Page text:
And probably a dozen others. At this point, just be warned, you’ll probably spend upwards of a week or so to decide which variant you like best based on your client’s needs. You also don’t need to decide a single media type – you can use collection+json for collections of things, and HAL for single entities if you like.

One other thing I found is no single media type had all the pieces I needed. In my real-world example, I chose collection+json because my client mainly displayed collections of things. Show a table, click an item, then display a single thing with a table of related things. It didn’t need PUT/DELETE support, or some of the other control data. I just needed control data for links and a way to distinguish queries versus forms.

But collection+json didn’t *quite* have all the things I needed, so I wound up extending it for my own purposes, which I’ll go into in the next post.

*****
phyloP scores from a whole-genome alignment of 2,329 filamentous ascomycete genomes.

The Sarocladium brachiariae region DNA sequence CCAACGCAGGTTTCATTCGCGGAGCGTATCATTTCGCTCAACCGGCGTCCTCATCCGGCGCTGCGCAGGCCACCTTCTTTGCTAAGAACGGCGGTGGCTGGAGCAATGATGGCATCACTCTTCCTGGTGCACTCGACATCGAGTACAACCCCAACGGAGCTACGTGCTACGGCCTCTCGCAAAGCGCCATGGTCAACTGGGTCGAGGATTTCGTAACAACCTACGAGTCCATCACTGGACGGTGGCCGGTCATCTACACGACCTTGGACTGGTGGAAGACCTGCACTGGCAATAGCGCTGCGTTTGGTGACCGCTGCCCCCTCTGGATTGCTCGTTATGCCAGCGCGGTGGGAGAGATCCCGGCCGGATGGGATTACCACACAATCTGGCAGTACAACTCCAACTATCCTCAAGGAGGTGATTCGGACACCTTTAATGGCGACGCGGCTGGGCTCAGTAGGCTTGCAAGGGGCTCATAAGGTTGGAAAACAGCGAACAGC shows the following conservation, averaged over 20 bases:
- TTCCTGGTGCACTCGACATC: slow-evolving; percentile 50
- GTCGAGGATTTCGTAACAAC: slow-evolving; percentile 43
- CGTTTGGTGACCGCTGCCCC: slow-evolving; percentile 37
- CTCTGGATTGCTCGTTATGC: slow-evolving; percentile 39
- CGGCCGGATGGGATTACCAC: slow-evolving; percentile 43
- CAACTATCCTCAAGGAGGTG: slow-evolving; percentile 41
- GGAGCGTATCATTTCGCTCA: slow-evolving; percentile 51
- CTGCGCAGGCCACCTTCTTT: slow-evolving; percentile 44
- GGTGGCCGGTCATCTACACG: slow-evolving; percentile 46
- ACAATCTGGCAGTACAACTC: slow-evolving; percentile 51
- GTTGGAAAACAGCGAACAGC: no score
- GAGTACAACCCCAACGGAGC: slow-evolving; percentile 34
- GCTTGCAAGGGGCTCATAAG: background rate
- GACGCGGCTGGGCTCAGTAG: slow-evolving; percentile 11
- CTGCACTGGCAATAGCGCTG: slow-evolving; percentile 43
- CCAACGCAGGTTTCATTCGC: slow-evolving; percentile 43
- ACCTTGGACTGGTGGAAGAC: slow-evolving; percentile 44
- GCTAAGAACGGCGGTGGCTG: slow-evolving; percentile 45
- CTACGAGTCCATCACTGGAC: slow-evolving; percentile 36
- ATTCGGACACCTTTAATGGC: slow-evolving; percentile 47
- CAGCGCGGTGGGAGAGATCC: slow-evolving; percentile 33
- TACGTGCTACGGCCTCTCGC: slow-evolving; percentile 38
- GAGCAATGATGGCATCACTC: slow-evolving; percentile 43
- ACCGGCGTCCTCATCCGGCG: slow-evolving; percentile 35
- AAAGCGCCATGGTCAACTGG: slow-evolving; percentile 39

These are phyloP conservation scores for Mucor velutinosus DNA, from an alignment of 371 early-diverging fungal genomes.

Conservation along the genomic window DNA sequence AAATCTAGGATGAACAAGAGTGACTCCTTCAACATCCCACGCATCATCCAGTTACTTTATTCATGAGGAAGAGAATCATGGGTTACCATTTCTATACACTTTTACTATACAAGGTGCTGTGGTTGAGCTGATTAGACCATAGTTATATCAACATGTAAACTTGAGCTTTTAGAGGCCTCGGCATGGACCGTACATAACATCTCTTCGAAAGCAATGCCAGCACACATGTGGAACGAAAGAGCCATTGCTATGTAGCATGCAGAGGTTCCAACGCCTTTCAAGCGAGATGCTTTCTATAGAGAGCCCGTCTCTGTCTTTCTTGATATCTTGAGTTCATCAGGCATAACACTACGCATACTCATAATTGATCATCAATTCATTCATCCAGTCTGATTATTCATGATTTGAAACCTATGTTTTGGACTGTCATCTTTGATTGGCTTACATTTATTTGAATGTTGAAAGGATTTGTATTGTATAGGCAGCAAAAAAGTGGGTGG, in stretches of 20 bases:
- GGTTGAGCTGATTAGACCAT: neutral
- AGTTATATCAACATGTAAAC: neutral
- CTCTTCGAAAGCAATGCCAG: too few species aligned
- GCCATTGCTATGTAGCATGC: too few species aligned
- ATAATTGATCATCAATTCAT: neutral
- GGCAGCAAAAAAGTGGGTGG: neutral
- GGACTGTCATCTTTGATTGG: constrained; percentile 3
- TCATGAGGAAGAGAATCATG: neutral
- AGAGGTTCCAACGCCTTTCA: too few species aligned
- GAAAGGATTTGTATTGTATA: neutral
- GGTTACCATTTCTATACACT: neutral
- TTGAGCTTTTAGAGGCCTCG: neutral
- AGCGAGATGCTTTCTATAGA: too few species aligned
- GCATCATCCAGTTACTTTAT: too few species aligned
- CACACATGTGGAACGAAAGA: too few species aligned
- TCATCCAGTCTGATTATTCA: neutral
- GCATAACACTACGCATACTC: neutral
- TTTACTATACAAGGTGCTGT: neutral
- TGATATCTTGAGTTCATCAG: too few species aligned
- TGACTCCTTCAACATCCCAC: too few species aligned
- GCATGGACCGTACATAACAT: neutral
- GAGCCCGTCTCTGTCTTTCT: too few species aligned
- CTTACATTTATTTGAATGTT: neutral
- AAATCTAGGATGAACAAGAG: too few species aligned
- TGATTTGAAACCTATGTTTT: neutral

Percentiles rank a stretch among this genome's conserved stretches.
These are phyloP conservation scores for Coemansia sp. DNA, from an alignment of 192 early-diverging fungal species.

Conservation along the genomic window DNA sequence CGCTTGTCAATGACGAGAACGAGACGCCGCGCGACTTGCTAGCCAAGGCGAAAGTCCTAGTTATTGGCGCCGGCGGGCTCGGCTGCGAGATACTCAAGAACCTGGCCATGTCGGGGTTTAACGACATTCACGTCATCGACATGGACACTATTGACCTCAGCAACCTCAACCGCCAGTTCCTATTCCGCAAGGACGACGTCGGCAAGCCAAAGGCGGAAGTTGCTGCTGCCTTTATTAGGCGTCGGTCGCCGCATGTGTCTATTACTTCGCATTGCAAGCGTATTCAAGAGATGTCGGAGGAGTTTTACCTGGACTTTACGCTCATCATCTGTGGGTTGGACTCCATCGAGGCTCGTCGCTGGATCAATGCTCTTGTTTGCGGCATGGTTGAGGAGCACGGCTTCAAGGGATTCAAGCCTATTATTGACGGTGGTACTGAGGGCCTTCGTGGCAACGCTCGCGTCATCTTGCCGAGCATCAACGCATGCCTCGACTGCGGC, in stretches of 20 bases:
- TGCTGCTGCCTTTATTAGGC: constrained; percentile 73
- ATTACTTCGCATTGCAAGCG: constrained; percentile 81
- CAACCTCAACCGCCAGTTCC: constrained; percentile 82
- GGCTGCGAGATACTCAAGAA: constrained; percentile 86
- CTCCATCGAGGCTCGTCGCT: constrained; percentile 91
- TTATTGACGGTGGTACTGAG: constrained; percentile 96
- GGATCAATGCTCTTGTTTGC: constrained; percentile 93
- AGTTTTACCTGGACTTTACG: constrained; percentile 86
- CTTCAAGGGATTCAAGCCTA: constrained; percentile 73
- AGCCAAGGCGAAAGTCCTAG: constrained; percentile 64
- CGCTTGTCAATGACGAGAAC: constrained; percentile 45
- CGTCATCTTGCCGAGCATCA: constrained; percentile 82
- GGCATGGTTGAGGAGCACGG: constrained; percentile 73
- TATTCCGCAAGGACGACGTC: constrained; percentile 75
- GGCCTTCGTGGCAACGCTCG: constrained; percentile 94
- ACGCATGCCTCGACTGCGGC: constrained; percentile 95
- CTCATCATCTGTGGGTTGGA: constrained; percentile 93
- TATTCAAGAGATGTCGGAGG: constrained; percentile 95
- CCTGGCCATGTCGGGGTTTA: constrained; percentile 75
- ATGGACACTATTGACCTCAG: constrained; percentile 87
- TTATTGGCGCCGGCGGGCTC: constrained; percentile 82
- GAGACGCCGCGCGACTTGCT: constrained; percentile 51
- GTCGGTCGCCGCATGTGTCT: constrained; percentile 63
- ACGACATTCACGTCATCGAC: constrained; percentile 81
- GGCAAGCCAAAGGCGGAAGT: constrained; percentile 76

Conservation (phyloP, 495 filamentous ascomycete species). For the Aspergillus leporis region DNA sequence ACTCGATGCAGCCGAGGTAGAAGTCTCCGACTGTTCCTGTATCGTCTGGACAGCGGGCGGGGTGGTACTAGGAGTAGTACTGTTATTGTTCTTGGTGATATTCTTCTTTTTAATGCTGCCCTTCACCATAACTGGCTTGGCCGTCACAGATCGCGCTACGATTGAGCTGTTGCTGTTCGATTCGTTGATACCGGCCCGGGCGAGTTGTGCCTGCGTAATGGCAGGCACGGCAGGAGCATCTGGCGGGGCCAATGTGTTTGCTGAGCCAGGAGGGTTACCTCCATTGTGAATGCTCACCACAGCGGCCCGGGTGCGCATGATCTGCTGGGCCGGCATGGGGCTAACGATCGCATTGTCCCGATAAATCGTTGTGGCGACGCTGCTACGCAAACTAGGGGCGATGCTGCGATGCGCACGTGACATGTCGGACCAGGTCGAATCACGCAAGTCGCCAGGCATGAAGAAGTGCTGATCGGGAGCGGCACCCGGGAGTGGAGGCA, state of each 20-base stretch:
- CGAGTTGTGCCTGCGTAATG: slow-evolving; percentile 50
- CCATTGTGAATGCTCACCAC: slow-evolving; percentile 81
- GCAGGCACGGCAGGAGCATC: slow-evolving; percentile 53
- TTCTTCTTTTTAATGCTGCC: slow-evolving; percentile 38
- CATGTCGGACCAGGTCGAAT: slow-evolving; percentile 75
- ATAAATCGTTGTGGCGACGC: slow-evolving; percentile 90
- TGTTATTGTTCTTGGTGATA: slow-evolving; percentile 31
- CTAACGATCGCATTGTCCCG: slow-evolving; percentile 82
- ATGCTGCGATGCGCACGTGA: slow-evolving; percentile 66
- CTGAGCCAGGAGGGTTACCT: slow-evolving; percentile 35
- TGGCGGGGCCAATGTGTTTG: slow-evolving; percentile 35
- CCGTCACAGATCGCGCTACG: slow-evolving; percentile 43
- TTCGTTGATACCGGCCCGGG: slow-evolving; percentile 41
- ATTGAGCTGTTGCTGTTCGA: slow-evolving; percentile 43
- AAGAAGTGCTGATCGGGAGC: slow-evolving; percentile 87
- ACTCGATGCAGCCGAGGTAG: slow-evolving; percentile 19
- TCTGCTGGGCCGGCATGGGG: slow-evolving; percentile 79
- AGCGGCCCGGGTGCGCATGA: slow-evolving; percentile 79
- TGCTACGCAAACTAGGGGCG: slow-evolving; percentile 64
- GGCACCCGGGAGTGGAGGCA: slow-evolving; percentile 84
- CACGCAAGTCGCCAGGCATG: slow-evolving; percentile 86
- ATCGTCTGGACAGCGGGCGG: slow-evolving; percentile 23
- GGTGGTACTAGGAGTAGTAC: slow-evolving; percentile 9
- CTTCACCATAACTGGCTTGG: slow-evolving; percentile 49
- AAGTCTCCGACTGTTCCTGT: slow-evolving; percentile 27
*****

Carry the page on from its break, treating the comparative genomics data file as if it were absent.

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End-to-End Hypermedia: Making the Leap

Tue, 05/19/2015 - 17:26

REST, a term that few people understand and fewer know how to implement, has become a blanket term for any sort of Web API. That’s unfortunate, because the underlying foundation of REST has a lot of benefits. So much so that I’ve started talking about regular Web APIs not as “RESTful” but just as a “Web API”. The value of REST for me has come from the hypermedia aspect of REST.

REST and hypermedia aren’t free – they significantly complicate both the building of the server API and the clients. But they are useful in certain scenarios, as I laid out in talking about the value proposition of hypermedia:

  • Native mobile apps
  • Disparate client deployments talking to a single server
  • Clients talking to disparate server deployments

I’ve only put one hypermedia-driven API into production (which, to be frank, is one more than most folks who talk about REST). I’ve attempted to build many other hypermedia APIs, only to find hypermedia was complete overkill.